Thinking over recovery means thinking over the means to allow the sick person to develop and to restore a positive self-image in order to rebuild his/her life despite the limitations imposed by his illness [19, 20]. Recovering from a mental or physical pathology implies becoming autonomous again as far the social professional future is concerned, psychologically getting rid of the identity of being sick in order to regain a mental well-being as a separate individual.

3.2 Approaches for recovery

There are two main approaches of recovery divided into two approaches [21]: (i) a vision focused on the mental disorder (pathogenic) and (ii) a vision focused on the sense of subjective well-being notion or positive mental health (salutogenic).

The pathogenic vision is result-oriented; it deals with assessing the level of recovery for an individual from the result indicators directly and only associated with the disease. This is the most frequent approach among the health professionals, particularly in the field of psychiatry for the chronic progressive mental disorders. This vision is assessed according to a line of action with both poles characterizing the presence versus the absence of the target disease symptoms [19]. It defines rehabilitation interventions targeting healthcare programmes classically defined by the consensual interventions that are designed by the experts to facilitate rehabilitation [20].

The salutogenic vision focuses on the recovery process from the suffering patients’ subjective point of view. It characterizes the condition of the sick individual on a positive mental health continuum, which is part of the comprehensive mental health [22]. It is declined according to a well-being/unease axis in terms of emotional, social and psychological resources. The actions referring to it target the set of positive transformations faced by the person along the recovery process and on all the factors that can have a positive or negative impact onto it. These transformations go beyond the frame of the disease and include the optimization of the subjective well-being of the person despite the disease [23].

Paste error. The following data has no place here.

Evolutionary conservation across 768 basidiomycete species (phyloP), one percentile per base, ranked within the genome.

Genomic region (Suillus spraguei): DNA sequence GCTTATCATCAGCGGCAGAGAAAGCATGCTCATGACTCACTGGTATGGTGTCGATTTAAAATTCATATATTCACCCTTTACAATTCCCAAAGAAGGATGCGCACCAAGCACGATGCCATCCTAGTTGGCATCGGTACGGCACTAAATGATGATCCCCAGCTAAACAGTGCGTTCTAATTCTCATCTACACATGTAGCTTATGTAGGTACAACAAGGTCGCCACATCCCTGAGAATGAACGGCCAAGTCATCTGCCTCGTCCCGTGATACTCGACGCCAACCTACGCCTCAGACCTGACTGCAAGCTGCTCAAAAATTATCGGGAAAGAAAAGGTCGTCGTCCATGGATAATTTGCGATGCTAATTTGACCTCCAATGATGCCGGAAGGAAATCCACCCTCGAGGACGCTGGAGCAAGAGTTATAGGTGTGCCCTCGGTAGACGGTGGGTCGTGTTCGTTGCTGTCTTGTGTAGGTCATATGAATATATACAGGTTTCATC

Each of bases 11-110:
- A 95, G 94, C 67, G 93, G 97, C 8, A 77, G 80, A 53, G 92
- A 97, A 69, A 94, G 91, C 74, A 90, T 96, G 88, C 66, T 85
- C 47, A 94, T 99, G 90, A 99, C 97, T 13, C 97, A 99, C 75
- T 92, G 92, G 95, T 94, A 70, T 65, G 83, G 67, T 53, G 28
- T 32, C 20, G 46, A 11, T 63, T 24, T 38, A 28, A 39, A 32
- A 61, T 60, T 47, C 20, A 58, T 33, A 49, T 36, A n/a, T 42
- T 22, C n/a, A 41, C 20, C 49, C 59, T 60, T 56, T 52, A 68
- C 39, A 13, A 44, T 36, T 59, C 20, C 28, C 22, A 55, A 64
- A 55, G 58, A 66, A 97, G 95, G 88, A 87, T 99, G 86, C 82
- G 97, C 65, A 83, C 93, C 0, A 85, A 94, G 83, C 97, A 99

Taking into account this double dimension of recovery allows to determine a level of clinical severity (pathogenic approach) and of resources (SMP approach) to provide a characterization for the patient’s functional ability. This view suggests to think over recovery in terms of functional stages which must be specified according to the targeted mental disorder. For each target, this raises the question of the recovery dynamics based on the assumption that there would be an interdependence of the clinical severity and the resources in the functional by-effects.

3.3 The recovery dynamics

The recovery dynamics is not a linear process. It must be considered as a series of interlinked steps that the patient overcomes at his own pace, with more or less difficulties according to the clinical severity and to the personal and interpersonal resources. The relations maintained by the patient with his emotional and medical support are essential for this dynamics, and the previous negative medical experiences are widely acknowledged as obstacles in the recovery process [24].

It has been proposed that recovery process should implicate six steps [23] (Table 1):

  1. A so-called standstill step characterized by a feeling of deep despair resulting in a withdrawal position of the individual.

  2. An awareness step that corresponds to the emergence of a sense of fight against fatality. It reflects the recovered control of a personal feeling of action and the emergence of a possible projection in the future.

  3. A preparation step along which the individual reviews his/her forces and his/her weaknesses to achieve it.

  4. A rebuilding step which means an active work to define targets and to revive the altered self-determination in order to restore a positive self-image. It deals with maintaining an active acceptance of the disease allowing the patient to reconnect with his/her personal identity.

  5. A preparation step throughout which the patient evaluates the personal and interpersonal lever implementation modalities he/she has to allow the “development” step.

  6. The last “development” step demonstrates the culmination of resilience mechanisms. “The resilience represents the set of protective factors, of processes and mechanisms which contribute to a successful outcome despite the exposure to stressors known to cause a significant risk to the development of a mental disorder” [25].